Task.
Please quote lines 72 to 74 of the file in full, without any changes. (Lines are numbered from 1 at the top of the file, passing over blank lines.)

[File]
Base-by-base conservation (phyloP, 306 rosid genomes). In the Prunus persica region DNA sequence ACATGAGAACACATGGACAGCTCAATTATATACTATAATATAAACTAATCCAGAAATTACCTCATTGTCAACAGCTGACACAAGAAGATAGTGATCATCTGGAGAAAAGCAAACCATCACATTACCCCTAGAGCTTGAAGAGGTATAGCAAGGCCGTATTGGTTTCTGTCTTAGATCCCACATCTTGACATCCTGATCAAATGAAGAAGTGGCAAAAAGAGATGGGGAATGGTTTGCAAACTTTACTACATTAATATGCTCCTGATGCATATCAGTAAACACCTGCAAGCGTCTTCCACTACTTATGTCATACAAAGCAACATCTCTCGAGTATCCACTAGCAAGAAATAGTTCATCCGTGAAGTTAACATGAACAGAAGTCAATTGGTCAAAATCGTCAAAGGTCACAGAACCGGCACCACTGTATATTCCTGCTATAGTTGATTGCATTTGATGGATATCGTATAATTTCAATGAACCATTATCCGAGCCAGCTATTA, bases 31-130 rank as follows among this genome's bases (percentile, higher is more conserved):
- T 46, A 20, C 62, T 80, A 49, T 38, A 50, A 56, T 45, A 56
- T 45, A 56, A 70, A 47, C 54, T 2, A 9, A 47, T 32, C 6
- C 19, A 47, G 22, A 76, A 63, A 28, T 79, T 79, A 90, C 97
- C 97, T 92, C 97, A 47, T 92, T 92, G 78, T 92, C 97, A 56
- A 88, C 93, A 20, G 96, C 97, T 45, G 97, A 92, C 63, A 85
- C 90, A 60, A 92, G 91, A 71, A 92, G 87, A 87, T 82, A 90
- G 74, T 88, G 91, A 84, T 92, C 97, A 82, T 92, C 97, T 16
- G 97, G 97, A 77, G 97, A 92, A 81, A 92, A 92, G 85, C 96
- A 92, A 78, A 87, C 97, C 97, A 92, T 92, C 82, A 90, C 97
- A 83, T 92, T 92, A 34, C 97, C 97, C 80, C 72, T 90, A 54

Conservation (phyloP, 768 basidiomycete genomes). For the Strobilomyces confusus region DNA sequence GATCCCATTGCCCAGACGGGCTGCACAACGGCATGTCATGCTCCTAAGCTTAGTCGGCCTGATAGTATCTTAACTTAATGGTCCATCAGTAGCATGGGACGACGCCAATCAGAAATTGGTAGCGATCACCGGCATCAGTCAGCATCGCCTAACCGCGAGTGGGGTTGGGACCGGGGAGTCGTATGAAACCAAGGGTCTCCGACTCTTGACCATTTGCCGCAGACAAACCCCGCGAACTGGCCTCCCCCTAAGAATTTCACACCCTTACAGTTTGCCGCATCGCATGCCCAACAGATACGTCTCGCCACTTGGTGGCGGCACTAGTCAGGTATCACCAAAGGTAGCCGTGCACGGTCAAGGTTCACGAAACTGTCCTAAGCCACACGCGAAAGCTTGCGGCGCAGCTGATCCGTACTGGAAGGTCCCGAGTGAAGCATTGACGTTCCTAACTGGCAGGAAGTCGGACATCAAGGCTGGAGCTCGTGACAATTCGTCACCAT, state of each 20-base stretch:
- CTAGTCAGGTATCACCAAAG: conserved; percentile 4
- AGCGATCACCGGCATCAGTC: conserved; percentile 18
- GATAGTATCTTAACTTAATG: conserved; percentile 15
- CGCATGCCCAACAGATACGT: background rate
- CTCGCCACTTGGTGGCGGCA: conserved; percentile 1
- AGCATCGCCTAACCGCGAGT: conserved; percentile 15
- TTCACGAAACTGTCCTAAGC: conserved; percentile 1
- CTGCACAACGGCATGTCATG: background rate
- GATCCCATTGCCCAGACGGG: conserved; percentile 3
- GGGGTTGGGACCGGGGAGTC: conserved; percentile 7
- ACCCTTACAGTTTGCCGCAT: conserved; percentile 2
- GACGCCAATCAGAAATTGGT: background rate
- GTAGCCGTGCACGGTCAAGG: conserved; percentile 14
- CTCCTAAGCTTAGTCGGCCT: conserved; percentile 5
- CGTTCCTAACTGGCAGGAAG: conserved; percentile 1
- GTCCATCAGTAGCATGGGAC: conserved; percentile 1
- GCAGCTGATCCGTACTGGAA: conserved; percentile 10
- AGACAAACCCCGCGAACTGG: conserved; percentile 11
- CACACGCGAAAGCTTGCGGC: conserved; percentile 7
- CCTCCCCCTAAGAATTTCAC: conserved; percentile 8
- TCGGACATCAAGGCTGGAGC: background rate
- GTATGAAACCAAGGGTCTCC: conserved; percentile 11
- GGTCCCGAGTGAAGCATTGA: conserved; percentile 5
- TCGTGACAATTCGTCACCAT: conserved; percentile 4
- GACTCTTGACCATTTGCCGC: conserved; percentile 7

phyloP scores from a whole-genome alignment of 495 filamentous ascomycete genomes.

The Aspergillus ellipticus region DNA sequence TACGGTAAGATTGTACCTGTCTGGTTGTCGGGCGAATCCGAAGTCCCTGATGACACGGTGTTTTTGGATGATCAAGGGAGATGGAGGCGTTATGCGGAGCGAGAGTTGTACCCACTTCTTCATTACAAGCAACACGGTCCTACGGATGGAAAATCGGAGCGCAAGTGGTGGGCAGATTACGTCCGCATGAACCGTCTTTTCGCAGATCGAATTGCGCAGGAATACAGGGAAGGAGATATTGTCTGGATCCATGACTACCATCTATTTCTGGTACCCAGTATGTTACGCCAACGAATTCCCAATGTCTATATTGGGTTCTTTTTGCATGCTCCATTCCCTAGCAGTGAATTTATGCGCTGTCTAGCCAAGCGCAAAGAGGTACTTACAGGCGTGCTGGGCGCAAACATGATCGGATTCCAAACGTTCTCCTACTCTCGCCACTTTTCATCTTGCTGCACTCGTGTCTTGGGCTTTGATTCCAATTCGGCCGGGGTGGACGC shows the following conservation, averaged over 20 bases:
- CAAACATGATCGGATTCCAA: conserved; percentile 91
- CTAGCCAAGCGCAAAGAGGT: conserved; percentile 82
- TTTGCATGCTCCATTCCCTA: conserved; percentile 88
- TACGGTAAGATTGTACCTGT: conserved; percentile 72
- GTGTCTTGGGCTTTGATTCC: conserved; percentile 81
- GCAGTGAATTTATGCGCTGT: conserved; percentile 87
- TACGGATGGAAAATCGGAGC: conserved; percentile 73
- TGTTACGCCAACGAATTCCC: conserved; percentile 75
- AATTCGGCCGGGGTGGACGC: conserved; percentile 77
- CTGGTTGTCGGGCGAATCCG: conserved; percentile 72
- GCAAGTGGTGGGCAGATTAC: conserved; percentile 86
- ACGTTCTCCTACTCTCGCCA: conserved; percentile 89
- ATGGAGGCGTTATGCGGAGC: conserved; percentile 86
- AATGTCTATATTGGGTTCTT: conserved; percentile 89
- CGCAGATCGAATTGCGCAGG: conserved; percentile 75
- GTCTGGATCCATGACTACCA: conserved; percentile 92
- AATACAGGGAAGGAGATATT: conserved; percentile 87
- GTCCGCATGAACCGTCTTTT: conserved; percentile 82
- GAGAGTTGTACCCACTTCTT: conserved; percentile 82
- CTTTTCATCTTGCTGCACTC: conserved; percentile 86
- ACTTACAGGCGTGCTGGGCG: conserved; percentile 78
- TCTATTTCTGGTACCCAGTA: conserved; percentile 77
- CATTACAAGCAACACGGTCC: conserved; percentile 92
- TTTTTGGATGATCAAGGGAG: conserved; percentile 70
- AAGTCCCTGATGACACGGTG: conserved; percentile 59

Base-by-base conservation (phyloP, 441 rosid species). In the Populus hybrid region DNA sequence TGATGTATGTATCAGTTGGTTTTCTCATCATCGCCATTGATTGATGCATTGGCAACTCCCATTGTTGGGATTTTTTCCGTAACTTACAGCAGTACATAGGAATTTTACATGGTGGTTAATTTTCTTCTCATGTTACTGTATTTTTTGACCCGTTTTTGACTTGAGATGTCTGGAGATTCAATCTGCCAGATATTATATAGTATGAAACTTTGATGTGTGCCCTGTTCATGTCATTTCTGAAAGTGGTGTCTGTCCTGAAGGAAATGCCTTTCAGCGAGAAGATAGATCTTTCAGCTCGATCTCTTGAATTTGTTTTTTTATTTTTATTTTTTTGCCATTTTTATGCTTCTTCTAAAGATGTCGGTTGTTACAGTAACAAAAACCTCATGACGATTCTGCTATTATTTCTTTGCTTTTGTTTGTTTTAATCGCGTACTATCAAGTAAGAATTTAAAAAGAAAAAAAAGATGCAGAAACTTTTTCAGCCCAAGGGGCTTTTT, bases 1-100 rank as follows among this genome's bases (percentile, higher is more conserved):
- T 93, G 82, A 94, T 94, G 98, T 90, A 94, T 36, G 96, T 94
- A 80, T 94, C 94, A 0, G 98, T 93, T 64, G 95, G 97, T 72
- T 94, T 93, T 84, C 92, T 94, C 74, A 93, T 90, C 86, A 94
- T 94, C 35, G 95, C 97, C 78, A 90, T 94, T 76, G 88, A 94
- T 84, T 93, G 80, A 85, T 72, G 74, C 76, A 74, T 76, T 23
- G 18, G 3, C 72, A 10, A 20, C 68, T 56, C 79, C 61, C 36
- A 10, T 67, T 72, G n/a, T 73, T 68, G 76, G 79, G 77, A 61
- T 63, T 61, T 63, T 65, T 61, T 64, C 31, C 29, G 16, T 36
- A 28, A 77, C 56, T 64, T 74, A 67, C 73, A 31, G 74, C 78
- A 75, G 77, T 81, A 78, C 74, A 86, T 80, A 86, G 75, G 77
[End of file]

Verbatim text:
- A 10, T 67, T 72, G n/a, T 73, T 68, G 76, G 79, G 77, A 61
- T 63, T 61, T 63, T 65, T 61, T 64, C 31, C 29, G 16, T 36
- A 28, A 77, C 56, T 64, T 74, A 67, C 73, A 31, G 74, C 78